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Wheeless' Textbook of Orthopaedics

Infectious Flexor Tenosynovitis


- See:
      - Hand Infections - Menu
              - Kanavel's signs
              - Thumb Flexor Sheath Infections
              - Workup and Treatment

- Relevant Anatomy:
    - index, long, & ring tendon sheaths of most hands extend from terminal phalanges to a point just distal to superficial palmar arch;
           - occassionally they may extend to the wrist;
           - proximal ends of flexor sheaths overlie distal ends of thenar and midpalmar spaces;
    - thumb tendon sheath communicates w/ the radial bursa;
    - little finger tendon sheath (sometimes  third & fourth sheaths) will extend to and communicate with ulnar bursae;
    - radial & ulnar bursae communicate proximal to the carpal tunnel in 50-80% of patients;
          - accounts for horse shoe tenosynovitis;
          - horse shoe abscess are drained by a combination of incisions into little finger (ulnar bursae and radial bursa incisions);
    - lumbrical muscle sheaths
    - mid palmar space
    - paron's space


- Exam:
    - Kanavel's signs
          - goal is to distinguish infectious tenosynovitis from superficial or localized abscess (see felon);
          - pain w/ finger extension may be the earliest sign present;
    - look for signs of direct penetration, esp at flexor creases;
          - in cases, where signs of direct innoculation are not present, consider neiserria tenosynovitis;


- Laboratory Considerations:
    - bacteriology of hand infections
    - gram stain:
          - gram negative bacilli
          - gram negative cocci
          - gram positive bacilli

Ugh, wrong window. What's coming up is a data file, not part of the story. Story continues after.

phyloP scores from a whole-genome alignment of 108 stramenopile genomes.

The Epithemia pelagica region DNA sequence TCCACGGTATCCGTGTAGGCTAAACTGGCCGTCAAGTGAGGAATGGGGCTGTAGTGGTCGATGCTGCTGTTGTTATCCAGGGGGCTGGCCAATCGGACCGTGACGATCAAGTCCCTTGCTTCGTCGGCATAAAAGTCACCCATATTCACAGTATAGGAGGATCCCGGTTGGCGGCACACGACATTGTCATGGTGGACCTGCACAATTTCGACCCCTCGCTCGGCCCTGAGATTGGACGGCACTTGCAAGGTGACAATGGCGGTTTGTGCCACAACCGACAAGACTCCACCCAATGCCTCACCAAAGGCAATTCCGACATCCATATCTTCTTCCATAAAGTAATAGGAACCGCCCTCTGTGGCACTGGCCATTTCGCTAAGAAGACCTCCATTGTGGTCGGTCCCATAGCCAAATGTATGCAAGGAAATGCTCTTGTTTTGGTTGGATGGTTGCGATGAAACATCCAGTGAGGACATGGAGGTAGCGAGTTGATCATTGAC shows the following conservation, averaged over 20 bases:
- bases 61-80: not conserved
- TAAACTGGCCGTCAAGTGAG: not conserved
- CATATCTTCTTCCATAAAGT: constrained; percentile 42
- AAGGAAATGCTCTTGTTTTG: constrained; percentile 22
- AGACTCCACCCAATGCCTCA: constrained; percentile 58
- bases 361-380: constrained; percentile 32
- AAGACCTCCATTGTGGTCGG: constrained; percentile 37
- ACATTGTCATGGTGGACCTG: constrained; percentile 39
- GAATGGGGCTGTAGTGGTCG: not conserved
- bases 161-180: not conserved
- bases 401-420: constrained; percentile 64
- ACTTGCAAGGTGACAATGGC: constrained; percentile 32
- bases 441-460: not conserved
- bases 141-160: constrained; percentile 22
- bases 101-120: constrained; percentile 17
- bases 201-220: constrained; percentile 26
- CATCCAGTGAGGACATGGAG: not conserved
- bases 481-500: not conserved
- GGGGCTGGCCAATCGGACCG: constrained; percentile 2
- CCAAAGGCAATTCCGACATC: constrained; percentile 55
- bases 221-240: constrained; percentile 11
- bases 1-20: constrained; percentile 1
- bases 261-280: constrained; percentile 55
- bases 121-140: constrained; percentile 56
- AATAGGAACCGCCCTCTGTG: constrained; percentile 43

- gram positive bacilli


- Non Operative Treatment:
    - infectious tenosynovitis is a true orthopaedic emergency and in most cases immediate drainage in the OR is required;
    - if infectious tenosynovitis is diagnosed within 24 to 48 hrs of onset of symptoms, it may also be treated w/ antibiotics, along w/ splinting and hand elevation;
           - note, however, that operative treatment is usually required;
    - antibiotic treatment based on organism:


- Surgical Treatment:
    - if there is no dramatic improvment after 24 hrs of antibiotics or if injury is more than 48 hours old, surgical drainage is indicated;
    - if tendon sheath infection is seen late or is not treated properly early, skin loss, tendon necrosis, & subsequent osteomyelitis can result;
    - closed suction drainage:
           - is a commonly used form of treatment, but is high maintenance, and is uncomfortable for the patient;
           - many surgeons prefer immediate open draninage;
    - open drainage:
           - if infection has gotten out of control, closed irrigation is not be possible;
           - in this case open drainage may be required;
           - posterolateral finger incision has the advantage of being able to loosely cover the flexor tendons postop (as opposed to zig-zag incisions which tend to gap open and expose the tendons to dissication)



Original Text by Clifford R. Wheeless, III, MD.

Last updated by Data Trace Staff on Thursday, August 23, 2012 10:55 am